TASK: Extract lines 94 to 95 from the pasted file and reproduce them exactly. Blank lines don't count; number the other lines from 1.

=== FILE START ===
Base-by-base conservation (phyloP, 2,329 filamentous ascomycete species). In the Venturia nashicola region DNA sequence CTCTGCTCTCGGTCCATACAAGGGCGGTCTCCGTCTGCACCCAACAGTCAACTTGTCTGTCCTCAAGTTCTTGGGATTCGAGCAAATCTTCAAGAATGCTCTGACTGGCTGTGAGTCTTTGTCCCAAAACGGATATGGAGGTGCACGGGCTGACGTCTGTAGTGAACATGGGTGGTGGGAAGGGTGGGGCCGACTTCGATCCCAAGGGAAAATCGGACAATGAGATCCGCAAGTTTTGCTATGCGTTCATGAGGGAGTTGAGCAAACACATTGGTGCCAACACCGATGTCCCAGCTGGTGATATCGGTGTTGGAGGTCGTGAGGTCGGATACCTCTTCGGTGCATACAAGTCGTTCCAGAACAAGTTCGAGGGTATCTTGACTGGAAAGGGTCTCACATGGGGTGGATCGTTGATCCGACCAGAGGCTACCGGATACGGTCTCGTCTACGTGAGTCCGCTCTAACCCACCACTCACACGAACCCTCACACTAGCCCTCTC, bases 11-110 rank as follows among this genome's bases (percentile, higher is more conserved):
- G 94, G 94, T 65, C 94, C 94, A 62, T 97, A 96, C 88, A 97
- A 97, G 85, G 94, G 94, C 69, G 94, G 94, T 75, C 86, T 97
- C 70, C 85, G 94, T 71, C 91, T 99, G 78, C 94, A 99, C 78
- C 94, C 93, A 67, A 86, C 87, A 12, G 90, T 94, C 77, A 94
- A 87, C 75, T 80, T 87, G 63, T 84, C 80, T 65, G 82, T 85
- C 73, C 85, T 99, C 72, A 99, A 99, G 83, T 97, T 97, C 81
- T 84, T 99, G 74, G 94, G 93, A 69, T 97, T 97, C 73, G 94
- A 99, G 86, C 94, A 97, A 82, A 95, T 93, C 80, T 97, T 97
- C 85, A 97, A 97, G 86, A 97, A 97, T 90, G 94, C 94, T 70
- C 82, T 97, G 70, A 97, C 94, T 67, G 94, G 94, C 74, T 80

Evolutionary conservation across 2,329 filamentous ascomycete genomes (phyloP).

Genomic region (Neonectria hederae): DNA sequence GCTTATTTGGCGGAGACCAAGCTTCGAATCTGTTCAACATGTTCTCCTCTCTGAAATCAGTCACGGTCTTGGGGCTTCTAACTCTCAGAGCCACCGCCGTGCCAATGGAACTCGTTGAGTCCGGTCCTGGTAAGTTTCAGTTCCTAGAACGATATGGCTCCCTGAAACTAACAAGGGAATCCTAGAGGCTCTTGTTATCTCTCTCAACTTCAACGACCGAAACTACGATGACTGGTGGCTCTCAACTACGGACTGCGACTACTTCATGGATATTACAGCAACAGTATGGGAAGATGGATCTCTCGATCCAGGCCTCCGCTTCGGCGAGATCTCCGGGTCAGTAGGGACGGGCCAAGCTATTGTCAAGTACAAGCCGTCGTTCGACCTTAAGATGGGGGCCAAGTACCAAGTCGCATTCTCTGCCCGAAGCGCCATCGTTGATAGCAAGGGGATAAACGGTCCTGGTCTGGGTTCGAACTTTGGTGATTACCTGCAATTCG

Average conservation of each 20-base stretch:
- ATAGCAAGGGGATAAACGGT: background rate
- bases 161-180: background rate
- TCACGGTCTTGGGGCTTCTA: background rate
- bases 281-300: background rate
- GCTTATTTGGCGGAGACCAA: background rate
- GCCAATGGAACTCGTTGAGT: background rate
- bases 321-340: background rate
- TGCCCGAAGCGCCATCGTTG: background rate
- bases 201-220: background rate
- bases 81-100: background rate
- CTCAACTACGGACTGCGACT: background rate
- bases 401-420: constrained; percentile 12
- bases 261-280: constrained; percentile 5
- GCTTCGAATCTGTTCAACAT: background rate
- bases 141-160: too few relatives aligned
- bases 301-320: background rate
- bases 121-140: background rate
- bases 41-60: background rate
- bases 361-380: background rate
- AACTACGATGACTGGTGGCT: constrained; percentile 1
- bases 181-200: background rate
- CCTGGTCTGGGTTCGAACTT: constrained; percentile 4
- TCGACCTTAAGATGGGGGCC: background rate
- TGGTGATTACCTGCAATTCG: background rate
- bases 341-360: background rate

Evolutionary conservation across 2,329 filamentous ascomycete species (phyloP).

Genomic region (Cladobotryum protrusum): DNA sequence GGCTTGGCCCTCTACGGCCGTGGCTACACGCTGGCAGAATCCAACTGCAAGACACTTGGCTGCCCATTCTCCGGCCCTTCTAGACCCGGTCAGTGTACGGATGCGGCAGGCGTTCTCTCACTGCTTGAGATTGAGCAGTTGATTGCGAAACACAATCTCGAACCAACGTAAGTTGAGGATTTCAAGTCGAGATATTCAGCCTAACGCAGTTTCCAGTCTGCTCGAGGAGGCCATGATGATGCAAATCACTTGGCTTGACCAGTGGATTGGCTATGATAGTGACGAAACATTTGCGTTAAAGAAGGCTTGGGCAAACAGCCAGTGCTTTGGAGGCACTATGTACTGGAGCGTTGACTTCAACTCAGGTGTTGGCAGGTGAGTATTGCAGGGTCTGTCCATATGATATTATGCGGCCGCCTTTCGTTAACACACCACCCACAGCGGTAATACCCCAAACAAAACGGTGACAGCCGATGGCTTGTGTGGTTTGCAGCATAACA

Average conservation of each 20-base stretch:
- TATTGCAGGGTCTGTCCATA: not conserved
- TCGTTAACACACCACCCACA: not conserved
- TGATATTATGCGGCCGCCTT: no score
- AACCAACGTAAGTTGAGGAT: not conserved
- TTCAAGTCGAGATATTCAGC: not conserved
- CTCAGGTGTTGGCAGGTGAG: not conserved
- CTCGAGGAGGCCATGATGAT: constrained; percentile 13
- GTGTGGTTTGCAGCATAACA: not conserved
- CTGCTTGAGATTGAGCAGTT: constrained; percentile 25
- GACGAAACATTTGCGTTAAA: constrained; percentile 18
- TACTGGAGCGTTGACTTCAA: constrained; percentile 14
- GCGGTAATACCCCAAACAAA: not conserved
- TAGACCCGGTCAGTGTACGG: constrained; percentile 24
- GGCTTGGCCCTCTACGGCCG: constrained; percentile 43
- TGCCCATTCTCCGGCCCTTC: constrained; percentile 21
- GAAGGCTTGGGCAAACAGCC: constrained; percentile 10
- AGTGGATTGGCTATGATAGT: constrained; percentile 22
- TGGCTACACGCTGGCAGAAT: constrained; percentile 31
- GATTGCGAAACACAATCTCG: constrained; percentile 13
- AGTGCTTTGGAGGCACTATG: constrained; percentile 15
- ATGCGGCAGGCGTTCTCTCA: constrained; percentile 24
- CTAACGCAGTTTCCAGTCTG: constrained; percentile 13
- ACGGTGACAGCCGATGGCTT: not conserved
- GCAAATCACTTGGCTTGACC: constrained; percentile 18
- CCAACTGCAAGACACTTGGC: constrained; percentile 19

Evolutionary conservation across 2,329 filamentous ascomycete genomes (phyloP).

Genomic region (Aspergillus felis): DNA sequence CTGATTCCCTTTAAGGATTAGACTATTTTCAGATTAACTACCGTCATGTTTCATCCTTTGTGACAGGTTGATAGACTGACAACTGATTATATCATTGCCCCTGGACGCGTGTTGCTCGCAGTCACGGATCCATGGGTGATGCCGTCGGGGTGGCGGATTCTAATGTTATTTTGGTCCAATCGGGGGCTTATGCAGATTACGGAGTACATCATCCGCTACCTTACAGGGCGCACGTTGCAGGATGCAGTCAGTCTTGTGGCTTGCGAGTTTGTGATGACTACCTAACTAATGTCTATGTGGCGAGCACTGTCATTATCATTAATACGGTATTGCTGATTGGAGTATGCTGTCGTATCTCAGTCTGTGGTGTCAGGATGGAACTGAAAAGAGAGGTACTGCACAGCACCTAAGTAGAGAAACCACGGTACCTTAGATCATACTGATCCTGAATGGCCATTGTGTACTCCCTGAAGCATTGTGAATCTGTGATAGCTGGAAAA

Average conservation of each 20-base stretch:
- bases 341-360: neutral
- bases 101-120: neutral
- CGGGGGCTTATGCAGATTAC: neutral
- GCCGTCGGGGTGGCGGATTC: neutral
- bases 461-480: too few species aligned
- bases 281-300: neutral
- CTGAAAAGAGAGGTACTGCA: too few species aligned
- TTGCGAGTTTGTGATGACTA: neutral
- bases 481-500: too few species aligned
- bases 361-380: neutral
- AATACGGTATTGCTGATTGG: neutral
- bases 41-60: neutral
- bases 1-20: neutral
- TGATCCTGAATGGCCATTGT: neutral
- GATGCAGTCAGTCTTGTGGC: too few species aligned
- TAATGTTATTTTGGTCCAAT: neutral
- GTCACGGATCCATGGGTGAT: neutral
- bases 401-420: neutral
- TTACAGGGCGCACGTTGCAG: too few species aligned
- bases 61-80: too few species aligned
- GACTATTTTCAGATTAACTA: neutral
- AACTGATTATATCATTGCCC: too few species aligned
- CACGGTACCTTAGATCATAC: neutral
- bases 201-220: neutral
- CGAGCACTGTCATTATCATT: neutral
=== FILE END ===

- bases 201-220: neutral
- CGAGCACTGTCATTATCATT: neutral